Laila Ali follows Muhammad's path to Africa
Another Ali is going to fight in Africa.
Nearly 32 years after Muhammad Ali knocked out George Foreman in the “Rumble in the Jungle”, his daughter, Laila, plans to fight this summer in Cape Town, South Africa.
“There’s a lot of love for Ali in South Africa,” she said on Friday. “I’m following in my dad’s footsteps.”
It will be the 28-year-old boxer’s first visit to Africa. She wasn’t born in 1974 when Ali won the heavyweight title in Kinshasa, Zaire, now the Democratic Republic of Congo.
“Whether my father fought in Africa or not, I would go to Africa because it’s just one of those places you want to go,” she said.
“It’s an historical event. We may not see that now, but in the future, this is something I can look back on and be proud of.”
Muhammad Ali, who at 64 is slowed by Parkinson’s disease, has been invited by the organisers to attend. “Sometimes you don’t know until the last minute whether he’s going to make it or not,” she said. “It just depends on how he feels.”
Ali attended his daughter’s previous bout in Germany in December.
“It’s always nice when my dad is there because the energy of the crowd is spectacular,” she said.
Last year, Laila Ali created a stir when she said her father’s health seemed to be fading. That led to unfounded rumours that Ali had months to live.
“That was blown out of proportion,” she said. “Anybody is concerned about someone who has a disease, but not in a bad way. He’s the same as he’s always been, good days and bad days.”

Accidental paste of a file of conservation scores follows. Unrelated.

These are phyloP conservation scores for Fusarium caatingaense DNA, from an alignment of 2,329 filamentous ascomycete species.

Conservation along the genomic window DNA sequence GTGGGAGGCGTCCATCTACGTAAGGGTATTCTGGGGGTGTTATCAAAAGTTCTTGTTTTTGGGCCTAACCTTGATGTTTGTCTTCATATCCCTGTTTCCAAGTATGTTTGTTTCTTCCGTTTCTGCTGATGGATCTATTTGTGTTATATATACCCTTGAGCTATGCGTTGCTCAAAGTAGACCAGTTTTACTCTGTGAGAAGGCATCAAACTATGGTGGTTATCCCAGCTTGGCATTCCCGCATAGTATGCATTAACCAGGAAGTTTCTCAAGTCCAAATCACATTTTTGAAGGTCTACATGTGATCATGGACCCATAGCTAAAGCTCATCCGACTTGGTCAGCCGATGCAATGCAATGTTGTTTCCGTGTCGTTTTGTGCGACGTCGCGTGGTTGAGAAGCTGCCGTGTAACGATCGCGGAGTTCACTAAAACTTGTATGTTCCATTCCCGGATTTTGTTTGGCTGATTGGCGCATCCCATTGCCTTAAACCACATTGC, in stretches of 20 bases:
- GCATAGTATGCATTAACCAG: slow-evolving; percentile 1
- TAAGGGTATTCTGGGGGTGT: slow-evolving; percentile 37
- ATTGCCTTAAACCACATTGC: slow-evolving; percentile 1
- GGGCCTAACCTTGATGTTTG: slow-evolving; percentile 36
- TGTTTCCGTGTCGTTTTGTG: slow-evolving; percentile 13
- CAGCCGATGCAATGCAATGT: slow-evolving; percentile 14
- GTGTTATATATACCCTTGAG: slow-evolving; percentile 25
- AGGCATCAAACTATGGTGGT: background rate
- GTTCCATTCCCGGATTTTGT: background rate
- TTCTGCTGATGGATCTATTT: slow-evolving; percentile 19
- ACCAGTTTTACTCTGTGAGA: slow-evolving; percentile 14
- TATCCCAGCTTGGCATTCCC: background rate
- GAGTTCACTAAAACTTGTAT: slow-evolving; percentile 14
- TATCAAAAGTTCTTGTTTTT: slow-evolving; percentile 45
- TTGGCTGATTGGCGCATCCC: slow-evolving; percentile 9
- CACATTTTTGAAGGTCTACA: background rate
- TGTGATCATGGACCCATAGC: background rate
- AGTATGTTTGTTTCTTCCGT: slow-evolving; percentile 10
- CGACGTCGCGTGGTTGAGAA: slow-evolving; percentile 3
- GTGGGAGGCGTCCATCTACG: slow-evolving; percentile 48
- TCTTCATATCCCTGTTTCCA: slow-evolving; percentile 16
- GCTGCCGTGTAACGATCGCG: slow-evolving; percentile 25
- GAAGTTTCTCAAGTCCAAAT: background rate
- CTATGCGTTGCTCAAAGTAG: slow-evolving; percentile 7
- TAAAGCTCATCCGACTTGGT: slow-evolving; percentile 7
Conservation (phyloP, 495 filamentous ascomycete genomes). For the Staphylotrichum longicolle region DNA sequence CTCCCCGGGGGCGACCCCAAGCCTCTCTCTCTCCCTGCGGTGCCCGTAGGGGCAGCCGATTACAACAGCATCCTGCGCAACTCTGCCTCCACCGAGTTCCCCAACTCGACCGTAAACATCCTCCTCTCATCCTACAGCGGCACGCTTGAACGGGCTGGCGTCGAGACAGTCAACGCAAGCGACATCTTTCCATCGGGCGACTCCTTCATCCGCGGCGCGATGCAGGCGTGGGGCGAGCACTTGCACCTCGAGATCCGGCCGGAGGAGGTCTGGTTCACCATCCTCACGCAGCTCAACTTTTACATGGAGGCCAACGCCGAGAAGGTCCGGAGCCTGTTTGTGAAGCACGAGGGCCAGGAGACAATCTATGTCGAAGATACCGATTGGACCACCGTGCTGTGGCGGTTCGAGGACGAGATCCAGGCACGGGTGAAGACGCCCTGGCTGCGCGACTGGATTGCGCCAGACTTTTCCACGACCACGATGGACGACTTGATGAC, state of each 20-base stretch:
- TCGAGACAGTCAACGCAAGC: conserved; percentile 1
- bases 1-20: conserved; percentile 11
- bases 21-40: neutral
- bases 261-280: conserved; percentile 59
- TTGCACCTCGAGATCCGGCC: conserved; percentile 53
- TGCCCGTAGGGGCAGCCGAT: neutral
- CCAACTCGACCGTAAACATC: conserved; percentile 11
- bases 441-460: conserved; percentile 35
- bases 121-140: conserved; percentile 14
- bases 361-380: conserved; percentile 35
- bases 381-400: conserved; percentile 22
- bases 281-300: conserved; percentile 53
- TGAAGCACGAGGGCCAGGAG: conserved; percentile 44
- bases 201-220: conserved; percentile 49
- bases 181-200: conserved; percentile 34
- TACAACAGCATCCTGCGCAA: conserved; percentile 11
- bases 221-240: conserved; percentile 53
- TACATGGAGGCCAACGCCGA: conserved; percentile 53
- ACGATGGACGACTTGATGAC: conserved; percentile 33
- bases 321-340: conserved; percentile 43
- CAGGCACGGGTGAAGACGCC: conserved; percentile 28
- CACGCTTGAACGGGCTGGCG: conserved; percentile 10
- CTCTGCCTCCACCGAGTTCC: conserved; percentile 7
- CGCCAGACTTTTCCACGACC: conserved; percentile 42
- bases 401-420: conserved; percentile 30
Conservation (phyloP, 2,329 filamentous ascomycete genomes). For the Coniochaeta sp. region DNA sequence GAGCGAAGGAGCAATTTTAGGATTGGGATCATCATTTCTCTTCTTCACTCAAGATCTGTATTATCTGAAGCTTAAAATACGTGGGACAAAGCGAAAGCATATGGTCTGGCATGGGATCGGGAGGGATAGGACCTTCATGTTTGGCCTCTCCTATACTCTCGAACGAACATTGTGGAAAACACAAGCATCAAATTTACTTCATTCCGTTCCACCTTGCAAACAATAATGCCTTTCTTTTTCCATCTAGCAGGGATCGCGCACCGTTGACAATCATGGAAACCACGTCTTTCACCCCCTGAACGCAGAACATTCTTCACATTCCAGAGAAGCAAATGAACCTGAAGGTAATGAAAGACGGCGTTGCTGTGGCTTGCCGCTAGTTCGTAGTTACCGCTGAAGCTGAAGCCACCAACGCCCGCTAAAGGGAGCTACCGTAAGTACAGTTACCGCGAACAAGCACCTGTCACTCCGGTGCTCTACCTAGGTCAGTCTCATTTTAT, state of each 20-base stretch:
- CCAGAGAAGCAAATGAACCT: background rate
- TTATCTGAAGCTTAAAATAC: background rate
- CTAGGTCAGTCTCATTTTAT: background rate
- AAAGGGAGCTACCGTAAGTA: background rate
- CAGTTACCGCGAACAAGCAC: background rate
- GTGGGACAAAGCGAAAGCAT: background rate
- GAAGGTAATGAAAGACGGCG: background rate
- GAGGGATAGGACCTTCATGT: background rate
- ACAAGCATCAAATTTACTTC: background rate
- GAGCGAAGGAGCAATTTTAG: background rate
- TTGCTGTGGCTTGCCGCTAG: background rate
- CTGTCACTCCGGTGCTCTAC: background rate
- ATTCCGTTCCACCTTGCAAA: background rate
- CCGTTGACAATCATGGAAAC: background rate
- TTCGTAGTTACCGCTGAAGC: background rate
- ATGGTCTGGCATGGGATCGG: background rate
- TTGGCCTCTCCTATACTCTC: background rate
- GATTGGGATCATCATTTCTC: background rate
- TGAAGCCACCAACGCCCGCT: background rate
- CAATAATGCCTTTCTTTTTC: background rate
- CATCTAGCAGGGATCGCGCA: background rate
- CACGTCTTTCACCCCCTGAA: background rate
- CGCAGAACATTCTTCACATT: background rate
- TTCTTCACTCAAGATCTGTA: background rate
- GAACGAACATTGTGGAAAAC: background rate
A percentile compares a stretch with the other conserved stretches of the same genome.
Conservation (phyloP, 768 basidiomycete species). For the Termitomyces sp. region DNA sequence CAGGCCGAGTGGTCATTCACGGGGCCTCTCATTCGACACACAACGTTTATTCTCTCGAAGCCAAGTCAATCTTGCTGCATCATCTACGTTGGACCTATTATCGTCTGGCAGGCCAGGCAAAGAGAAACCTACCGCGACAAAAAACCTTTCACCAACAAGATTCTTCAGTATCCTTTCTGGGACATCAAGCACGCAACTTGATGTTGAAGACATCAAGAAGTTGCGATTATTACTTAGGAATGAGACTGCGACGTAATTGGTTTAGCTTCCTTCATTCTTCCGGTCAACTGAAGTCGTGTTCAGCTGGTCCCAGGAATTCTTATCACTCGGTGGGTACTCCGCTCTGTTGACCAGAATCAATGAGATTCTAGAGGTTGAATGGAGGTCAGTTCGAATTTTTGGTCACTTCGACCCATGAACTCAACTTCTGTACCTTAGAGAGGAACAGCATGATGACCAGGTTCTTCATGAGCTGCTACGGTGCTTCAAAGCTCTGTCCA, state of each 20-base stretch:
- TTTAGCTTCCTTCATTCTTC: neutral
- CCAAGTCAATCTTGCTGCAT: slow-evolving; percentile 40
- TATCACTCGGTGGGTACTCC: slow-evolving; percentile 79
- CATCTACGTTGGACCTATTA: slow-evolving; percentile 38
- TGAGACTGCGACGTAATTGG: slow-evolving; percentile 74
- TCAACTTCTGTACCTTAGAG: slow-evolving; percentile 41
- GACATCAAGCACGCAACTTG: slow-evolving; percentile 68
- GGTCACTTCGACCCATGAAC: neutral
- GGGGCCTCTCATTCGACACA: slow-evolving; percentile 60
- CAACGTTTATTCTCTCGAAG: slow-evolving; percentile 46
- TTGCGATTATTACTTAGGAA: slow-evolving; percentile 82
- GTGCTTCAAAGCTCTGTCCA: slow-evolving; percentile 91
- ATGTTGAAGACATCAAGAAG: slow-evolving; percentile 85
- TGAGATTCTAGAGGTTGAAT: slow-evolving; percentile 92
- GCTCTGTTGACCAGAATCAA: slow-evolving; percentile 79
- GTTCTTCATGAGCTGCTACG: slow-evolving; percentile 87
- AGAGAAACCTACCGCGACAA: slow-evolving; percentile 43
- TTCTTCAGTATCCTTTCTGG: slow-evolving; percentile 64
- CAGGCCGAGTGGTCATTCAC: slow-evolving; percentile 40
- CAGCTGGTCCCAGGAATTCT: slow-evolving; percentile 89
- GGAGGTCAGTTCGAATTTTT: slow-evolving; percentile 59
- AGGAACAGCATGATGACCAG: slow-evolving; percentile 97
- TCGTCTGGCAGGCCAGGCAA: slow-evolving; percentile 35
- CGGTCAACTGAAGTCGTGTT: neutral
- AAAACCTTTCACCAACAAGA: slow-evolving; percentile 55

Although she said they don’t speak daily, she added: “I definitely, for the most part, know where my dad is and what he’s doing. He’s doing good.”
Ali, the women’s WBC champion, is 22-0 with 19 knockouts since her pro debut in 1999. She is scheduled to fight Ijeoma Egbunine, an Atlanta-based Nigerian with a 12-1 record, according to Harlan Werner, Ali’s co-manager.
Borrowing a bit of her dad’s old boastfulness, Ali proclaimed: “I am definitely going to knock this girl out, but I don’t call rounds. That would put so much pressure on me. Every girl fights me 10 times harder because they feel they have so much to gain.”
Some proceeds from the August 5 bout will benefit the Nelson Mandela Foundation. The light heavyweight match-up will be part of a month-long celebration of women’s empowerment in South Africa.
“It’s a strong affirmation for our women, who, for the most part, have been relegated to the lowest level of society,” said Jeanette Ndhlovu, South African consul general in Los Angeles. “Her presence will show it’s possible to overcome sex and race to become a role model.”
Ali plans to spend three weeks in South Africa leading up to the fight, visiting school kids and impoverished neighbourhoods.
“The people that have Aids and HIV, that can’t come to the fight, to be able to go and speak to them and make a difference and make an impact in their life, that’s what’s cool about this whole situation,” she said.
“It’s just wonderful that it can happen in South Africa and that so many other people can benefit from me fighting, other than just me and the promoters making money. The people of South Africa can be inspired and motivated.”
Ali, who last year divorced her husband and former promoter Yahya McClain, enjoys travelling, cooking and decorating—leisurely pursuits that belie her day job.
“I don’t love boxing. Boxing doesn’t love me. It’s a brutal sport,” she said. “I’m crazy for the fact that I like it. I say, ‘Why do I do this?’ But then, I can’t imagine living and not doing it.”—Sapa-AP